And here’s a link to the whole poem if you want to read the rest.  The point is that “love at first sight” had a different meaning for Shakespeare’s original audience.  It was not just the simple, immediate attraction that we generally understand the term to mean today.  If you fell in love at first sight, then you and your beloved’s eyebeams were intertwining and piercing you both physically.  Unfortunately there are no eyebeams to speak of in this story (Cyclops wasn’t even featured in Uncanny X-Men during Austen’s run).

I would love to see a modern love story that plays with that kind of interaction between lovers.  “She Lies with Angels” is not that love story.

No, instead Julia’s just smitten with Josh because he has a superhuman voice, which she has just discovered is because he’s a mutant when she goes back to his dressing room after his band finishes their set and she finds that his wings are *gasp!* real.

But we don’t dwell on that revelation for more than a splash page before we return to the stand-off in progress at the Guthrie homestead.  Sheriff Pete’s getting awfully nervous about having that gun pointed in his face, so he tries to talk Lucinda down by first explaining to her that he had to shoot her son in the face-shoulder in order to calm the situation and then asking her out on a date.

Cop of the year right here, folks.

Chester Cabot, finally sick of all this posturing, shoves Pete out of the way and fires his gun.  All of a sudden, we get an action sequence as Austen finally remembered that this is a superhero comic, and readers expect some superheroics!  So Angel and Husk beat up the Cabots and send them running with their tails between their legs.  Sheriff Pete finally does something right and threatens to arrest Chester.  Of course, in another art flub, Chester’s already been arrested by Angel’s fist, so it doesn’t make a whole lot of sense for Pete to order him into the back of his squad car.

The excitement only lasts for a few pages though, because we’re back to Josh and Julia, and they finally have their first conversation where we learn that they’ve actually been secretly pining after one another ever since they were ten years old.  This in spite of the fact that they haven’t seen each other in the intervening eight years, and, you know, puberty.  Josh makes it seem like Julia was this great idealized love that he never got over, but I find it hard to believe that he preferred his memory of a prepubescent ten-year-old to any teenage girl who would have taken an interest in him as the lead singer/song-writer in a local band who also happens to be stupid handsome.

Nope, I don’t buy it.

We get a reenactment of Romeo and Juliet’s first conversation where Romeo does the whole kissing her hand thing, and it just makes me gag because as hard as Austen’s trying to make this romantic, it just seems saccharine and overwrought.  I just can’t believe these two characters are in love and spouting this kind of nonsense to each other (in front of Josh’s friend who apparently has a moment of meta-clarity when we get a close up panel of his bewildered face as he watches the scene unfold before him).

Thankfully the scene gets interrupted by Julia’s grandmother stepping into the dressing room and informing the two lovers that they belong to feuding houses, just like the Nurse does in Romeo & Juliet.  These parallels get exhausting to point out, but I want to make it clear that this is not a tribute; this is a rip off that steals the structure of a better told story to try to make the audience care about its characters.  Also, am I really supposed to believe that these two kids have remembered and pined over each other for years, and they never crossed paths in all that time in a small Kentucky coal-mining town where their families are supposed to have been feuding for no one remembers how long?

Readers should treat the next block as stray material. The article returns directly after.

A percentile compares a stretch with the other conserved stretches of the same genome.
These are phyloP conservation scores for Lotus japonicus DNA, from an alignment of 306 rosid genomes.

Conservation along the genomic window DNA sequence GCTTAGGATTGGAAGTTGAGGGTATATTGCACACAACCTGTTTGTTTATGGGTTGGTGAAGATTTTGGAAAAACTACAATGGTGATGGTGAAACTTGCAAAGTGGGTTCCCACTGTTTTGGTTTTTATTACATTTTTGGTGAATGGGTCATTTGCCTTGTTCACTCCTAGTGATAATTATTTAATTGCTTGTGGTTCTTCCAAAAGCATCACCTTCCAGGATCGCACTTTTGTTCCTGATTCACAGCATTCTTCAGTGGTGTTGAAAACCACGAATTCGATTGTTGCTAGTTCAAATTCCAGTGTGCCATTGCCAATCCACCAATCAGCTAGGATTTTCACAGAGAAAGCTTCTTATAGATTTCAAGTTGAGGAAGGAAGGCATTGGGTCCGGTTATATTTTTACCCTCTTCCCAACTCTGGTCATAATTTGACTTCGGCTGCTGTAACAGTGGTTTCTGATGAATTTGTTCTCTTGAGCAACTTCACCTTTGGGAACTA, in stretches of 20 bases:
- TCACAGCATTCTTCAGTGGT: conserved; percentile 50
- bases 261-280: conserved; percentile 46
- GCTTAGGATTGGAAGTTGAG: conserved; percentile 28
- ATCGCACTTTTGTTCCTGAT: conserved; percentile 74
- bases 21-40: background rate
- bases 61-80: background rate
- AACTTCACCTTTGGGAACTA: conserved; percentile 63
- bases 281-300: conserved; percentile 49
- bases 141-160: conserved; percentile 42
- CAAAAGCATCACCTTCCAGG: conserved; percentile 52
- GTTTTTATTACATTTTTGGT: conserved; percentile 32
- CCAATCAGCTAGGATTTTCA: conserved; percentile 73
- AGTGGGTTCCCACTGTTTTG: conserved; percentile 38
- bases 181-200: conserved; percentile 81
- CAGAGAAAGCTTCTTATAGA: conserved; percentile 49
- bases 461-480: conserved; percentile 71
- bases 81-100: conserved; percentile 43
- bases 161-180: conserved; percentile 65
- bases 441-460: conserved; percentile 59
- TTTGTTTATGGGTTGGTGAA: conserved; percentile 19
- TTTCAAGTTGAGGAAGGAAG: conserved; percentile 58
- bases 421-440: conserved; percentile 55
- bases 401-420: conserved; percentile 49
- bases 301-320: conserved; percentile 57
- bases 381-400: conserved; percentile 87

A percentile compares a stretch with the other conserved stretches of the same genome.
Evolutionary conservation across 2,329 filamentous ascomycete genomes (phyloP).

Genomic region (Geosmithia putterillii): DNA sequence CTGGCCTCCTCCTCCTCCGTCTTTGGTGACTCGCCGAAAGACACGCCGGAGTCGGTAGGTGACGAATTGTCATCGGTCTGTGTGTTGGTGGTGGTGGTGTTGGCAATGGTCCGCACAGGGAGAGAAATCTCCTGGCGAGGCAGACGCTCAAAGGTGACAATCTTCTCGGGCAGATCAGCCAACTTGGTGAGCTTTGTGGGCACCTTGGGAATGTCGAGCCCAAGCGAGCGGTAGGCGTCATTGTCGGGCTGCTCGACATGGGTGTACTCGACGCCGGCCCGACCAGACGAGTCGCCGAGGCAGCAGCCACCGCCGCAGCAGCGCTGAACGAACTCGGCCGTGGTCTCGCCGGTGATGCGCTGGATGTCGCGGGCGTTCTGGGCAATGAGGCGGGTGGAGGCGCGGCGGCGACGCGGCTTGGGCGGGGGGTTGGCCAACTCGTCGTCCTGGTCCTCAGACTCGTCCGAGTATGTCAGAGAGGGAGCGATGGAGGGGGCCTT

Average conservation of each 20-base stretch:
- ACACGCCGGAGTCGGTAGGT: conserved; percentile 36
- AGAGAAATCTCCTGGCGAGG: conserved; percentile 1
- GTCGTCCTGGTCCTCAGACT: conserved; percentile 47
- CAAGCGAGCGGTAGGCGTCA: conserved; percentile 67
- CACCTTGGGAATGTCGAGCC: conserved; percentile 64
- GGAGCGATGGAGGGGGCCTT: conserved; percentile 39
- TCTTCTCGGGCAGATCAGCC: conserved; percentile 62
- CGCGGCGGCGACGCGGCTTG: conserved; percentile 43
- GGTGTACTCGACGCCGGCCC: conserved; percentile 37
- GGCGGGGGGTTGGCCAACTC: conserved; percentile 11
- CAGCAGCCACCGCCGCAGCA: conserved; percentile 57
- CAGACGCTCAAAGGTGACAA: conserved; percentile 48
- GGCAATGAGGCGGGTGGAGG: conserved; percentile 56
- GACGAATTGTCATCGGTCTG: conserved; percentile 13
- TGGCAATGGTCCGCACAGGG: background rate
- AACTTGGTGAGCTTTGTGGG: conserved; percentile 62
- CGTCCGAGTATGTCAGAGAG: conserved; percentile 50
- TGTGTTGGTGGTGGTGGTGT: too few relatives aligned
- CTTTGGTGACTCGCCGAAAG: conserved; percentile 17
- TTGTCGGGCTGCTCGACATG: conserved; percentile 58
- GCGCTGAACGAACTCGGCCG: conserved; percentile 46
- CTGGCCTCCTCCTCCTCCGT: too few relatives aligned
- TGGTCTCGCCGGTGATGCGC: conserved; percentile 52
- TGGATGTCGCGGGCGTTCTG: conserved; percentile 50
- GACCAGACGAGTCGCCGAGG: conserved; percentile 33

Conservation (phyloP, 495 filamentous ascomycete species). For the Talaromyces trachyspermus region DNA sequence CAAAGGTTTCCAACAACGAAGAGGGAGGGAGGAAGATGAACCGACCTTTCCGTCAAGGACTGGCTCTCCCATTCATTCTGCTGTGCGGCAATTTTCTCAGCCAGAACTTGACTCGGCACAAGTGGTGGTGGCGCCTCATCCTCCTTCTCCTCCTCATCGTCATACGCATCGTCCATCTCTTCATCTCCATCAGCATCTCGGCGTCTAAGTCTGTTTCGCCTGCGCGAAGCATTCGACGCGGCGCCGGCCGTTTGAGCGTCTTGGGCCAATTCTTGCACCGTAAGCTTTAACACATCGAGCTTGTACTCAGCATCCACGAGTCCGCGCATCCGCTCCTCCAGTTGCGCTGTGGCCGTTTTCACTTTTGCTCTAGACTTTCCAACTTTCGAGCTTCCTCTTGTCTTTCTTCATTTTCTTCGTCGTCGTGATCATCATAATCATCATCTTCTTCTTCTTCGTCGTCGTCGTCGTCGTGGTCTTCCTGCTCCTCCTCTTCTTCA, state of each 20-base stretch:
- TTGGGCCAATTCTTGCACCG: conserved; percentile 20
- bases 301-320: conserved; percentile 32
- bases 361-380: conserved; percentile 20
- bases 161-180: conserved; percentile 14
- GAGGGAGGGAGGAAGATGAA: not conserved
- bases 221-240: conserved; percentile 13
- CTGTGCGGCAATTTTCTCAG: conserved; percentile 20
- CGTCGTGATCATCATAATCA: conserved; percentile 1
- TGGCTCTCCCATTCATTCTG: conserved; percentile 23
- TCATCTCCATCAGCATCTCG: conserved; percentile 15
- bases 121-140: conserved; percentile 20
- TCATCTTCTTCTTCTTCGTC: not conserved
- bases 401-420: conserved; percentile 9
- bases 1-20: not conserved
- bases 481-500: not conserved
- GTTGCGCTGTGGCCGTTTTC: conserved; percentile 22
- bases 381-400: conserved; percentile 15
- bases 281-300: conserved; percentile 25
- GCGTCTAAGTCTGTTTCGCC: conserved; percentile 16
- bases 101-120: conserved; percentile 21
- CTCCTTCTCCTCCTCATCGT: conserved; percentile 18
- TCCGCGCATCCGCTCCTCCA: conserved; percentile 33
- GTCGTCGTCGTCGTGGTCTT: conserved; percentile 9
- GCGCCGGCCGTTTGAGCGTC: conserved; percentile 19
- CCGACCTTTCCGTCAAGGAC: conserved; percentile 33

My mind is boggled.

The rest of this issue shows Lucinda calling Pete an insensitive moron for expecting to get a date with her after he shot her son in the face-shoulder, Josh pining over Julia while his friend Manny gags with a spoon, and Pete releasing the Cabots back at their house, where it’s revealed that Pete was supposed to let the Cabots go and kill all the Guthries in one swoop.  Also we find out that Chester Cabot poisoned Lucinda’s husband to death, a retcon that boils my blood because the original story was that Paige’s father had died of the black lung after a life as a coal miner, and his family had to scrape by to survive.  It was a poignant bit that acknowledged that there are real life tragedies that arise from social injustices and not just costumed villains.  I hate that Chuck Austen decided to throw more fuel on the fire of the Cabot/Guthrie feud that he invented by making it so Lucinda’s husband was poisoned to death.

Check out the next installment when the X-Men finally show up, three issues into this five-part story.

Why Did I Read She Lies with Angels Again? (Part 2)

Okay, so yesterday I wrote about my bizarre childhood dream to catch up on X-Men continuity, and how that drove me to endure some truly awful periods in the franchise’s publishing history.  The one that sticks out in my mind as the most mind numbingly awful, for the primary series at least, was Chuck Austen’s stint from 2002 to 2004 on Uncanny X-Men.

Though Austen didn’t create the character Stacy X (yes, she is a mutant stripper with pheromone powers that, among other things, can induce people to have sex), he didn’t shy away from using her to add tension to the relationship drama that he brought up constantly throughout his run.  Michael Aronson, in reviewing the first arc of Austen’s run, pointed out that Austen wasn’t above depicting an argument between Stacy X and Husk where romantic feelings are reduced to pure chemical lust and Stacy derogates Husk’s appearance, which the younger girl takes as the ultimate in insults, storming away crying because she’s just been slut-shamed by a character who should know better than to do that!  The guy that the women are fighting over (because every instance of a love triangle that we get from Austen involves two women fighting over a man who’s completely innocent of the conflict) is the X-Men mainstay, Angel.